Hannah’s Guide to Therapy

While there are lots of ways to improve your mental health, such as practicing gratitude, exercising, eating and sleeping well, helping others, and talking about your feelings with a friend, I’ve found the most effective way to maintain your mental health is through therapy. This is because therapists are trained for this very purpose – just like seeing a chiropractor for back problems, or a dermatologist for skin problems! You also do not need to have a diagnosable mental illness to go to therapy; therapy can help with lots of things besides treating mental illness! Some of these include learning self-love and confidence, improving relationships, setting goals, and aiding in transitions and big events.

But I’ve already talked about the why: what about the how?

Unfortunately, finding a therapist and/or psychiatrist can be very difficult, especially if you are dealing with something like depression or anxiety which makes it difficult to reach out and find places. While most health insurance does cover psychiatric help, it can be hard to find someone in your network; and even if you do, they might have an expensive co-pay or not be accepting new patients. 

IF YOU HAVE INSURANCE:

Go to your insurer’s website and search for therapy/pschiatry/pschologists and you will see a list. It’s best to call places, but many also have emails. You can also go to your GP and describe the feelings you’re having, and they can usually refer you to someone. For short-term cases, they can also prescribe things like antidepressants. So if you’re unable to find a new doctor on your own, going to a doctor you already know is a great option!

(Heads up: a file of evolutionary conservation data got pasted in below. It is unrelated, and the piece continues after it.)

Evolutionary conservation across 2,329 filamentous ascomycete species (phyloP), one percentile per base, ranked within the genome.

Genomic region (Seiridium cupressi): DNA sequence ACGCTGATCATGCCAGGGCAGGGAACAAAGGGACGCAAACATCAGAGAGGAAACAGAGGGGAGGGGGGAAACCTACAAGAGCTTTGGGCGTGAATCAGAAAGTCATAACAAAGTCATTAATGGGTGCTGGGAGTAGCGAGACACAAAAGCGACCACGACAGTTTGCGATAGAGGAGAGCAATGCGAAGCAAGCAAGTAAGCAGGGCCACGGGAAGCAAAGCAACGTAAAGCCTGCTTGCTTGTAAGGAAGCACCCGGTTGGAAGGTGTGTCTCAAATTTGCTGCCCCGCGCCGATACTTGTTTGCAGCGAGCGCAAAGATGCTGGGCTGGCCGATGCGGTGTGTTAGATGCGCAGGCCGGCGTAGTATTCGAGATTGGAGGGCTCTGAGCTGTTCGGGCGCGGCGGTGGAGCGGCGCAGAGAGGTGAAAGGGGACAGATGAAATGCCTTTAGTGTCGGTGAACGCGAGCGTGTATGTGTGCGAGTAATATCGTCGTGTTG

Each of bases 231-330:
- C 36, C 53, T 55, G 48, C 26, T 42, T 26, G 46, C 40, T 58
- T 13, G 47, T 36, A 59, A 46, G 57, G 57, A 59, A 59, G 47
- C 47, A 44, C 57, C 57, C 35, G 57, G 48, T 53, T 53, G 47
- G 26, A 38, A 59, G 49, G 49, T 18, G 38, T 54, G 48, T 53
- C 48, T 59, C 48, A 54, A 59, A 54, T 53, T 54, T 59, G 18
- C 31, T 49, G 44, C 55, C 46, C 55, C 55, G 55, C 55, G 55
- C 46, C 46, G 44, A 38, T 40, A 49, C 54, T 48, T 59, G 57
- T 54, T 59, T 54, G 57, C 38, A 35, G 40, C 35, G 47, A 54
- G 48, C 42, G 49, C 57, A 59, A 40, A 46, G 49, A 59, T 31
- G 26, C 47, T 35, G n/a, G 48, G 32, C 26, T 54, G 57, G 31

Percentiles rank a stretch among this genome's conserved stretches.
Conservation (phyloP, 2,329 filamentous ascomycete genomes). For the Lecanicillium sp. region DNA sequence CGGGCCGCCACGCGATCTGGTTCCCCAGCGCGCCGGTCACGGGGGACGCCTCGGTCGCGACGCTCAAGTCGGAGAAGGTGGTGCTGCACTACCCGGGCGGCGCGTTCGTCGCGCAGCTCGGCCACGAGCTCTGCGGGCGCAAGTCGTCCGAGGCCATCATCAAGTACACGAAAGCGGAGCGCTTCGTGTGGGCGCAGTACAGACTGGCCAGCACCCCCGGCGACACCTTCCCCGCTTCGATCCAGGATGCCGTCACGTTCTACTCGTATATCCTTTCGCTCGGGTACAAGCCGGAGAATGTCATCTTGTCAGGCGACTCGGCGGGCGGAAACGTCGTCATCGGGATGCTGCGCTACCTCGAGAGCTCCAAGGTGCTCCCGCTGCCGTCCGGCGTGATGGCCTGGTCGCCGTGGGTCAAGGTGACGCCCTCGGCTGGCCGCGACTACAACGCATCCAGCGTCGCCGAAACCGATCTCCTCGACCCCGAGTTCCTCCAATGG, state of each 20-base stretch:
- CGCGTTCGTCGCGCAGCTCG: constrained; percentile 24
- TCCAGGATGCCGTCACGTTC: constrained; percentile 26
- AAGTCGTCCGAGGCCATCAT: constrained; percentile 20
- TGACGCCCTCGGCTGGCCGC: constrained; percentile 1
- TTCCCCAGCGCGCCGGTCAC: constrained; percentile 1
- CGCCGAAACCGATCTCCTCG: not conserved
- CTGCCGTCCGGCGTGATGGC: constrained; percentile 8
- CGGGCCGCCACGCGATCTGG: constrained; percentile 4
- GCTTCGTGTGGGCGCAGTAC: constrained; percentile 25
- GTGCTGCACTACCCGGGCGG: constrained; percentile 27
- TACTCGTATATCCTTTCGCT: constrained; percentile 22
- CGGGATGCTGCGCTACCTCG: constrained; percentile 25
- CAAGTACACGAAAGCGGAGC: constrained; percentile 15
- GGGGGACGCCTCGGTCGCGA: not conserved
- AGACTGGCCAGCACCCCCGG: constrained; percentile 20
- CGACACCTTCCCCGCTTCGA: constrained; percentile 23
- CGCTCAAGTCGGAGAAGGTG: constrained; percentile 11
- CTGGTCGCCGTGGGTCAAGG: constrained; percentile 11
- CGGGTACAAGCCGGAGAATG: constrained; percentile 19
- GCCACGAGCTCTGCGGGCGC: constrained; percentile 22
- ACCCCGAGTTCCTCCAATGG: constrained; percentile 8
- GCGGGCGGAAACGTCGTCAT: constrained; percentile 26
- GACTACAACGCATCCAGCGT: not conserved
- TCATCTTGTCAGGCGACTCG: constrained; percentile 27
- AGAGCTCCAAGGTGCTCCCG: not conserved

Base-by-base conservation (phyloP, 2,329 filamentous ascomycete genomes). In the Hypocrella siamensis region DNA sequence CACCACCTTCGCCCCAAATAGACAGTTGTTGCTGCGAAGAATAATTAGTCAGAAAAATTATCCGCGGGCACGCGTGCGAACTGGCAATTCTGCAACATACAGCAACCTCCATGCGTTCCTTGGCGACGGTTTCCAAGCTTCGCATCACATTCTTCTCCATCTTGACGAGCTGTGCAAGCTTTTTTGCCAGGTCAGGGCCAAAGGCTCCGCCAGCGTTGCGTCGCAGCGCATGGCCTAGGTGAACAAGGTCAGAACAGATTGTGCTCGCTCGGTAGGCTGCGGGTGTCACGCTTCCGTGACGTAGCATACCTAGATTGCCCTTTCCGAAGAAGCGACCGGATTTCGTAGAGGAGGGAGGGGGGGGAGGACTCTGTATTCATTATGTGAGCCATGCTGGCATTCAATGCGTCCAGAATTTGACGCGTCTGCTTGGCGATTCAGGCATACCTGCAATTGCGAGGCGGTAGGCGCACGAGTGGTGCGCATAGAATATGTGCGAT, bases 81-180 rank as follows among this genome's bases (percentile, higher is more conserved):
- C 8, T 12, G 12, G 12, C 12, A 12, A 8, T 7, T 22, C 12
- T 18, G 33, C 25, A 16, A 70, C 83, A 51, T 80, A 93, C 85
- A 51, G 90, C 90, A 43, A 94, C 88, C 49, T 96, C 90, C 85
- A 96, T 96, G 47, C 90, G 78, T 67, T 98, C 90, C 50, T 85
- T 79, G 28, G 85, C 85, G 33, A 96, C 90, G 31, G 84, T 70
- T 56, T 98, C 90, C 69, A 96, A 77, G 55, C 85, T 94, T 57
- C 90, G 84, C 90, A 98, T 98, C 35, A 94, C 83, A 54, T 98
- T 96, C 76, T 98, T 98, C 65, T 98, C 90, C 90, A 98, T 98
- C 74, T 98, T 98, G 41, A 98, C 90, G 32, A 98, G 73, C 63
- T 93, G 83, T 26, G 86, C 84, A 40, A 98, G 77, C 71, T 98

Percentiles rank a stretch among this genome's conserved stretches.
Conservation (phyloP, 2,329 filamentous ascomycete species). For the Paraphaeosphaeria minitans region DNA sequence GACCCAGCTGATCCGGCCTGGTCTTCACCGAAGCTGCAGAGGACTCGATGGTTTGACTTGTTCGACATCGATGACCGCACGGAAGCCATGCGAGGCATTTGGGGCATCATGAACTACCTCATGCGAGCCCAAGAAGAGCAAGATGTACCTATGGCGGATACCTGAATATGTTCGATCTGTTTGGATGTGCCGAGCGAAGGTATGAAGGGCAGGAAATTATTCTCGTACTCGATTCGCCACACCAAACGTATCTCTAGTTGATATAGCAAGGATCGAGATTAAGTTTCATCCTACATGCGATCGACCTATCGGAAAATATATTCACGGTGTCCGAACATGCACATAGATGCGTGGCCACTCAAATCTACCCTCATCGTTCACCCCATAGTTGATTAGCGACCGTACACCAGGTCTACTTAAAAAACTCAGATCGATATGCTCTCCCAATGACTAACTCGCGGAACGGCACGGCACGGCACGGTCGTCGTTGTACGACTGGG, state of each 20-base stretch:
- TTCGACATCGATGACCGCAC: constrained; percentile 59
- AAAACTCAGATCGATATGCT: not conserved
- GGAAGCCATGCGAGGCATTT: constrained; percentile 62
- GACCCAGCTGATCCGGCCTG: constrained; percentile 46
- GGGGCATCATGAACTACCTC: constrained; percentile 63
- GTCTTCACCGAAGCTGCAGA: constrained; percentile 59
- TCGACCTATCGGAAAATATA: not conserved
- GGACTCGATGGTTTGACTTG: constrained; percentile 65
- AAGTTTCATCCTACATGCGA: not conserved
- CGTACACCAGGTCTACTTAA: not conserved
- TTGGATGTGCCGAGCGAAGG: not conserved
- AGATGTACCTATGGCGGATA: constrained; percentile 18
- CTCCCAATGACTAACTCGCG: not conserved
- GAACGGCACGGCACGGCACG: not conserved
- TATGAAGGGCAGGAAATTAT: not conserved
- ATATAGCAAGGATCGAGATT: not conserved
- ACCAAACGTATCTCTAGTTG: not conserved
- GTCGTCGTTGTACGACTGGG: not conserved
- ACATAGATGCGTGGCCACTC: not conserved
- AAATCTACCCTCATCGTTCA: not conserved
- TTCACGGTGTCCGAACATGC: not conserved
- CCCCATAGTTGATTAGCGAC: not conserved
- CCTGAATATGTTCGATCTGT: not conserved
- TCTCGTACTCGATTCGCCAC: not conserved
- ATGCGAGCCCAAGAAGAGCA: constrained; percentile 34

IF YOU DON’T HAVE INSURANCE OR CAN’T USE IT (i.e., you are insured under your parents and they can’t know):

One great option is churches: it depends on the church, but a lot of churches have counseling available, even if you’re not a regular attendee of the church or even Christian. It’s free, so if you’re really in a bind, this is a great option. Just make sure you’re comfortable with the people you’re talking to.

Another option is university psychology departments. Therapists have to train somewhere, and many colleges will have students take on clients with the assistance of department heads or a licensed psychologist. Your sessions will probably be recorded or with multiple people, but the same privacy rules apply. Many of these are cheap and/or often sliding scale for income.

If you’re at a university, then there should be a specific center for mental health. While there are not always a lot of appointments, they can usually refer you to someone else. There are also often student groups aimed at helping those with mental illnesses, or putting out resources online to help students. UCLA’s Depression Grand Challenge is a great example.

If you are not yet comfortable talking to someone in person: websites like 7cupsoftea and Talkspace are great online chat options. There are also free hotlines that can be found here.

Group therapy is also a great cheaper, easier option. Many universities and therapists have groups available that are much cheaper and more consistent. There’s a great list of support groups in the US here.

Opening up to family and friends is also a great first step if you feel comfortable. But I do want to mention that they should not be your only crutch if you are dealing with something serious. They are not properly qualified to help you; plus they can feel a lot of pressure if they feel they’re the only thing keeping you healthy. That is not a healthy or sustainable relationship to have, and both of you will be better off if you are seeking professional treatment in addition to speaking with them!

Remember: there is NOTHING WRONG with seeking help! In fact, it’s incredibly brave.

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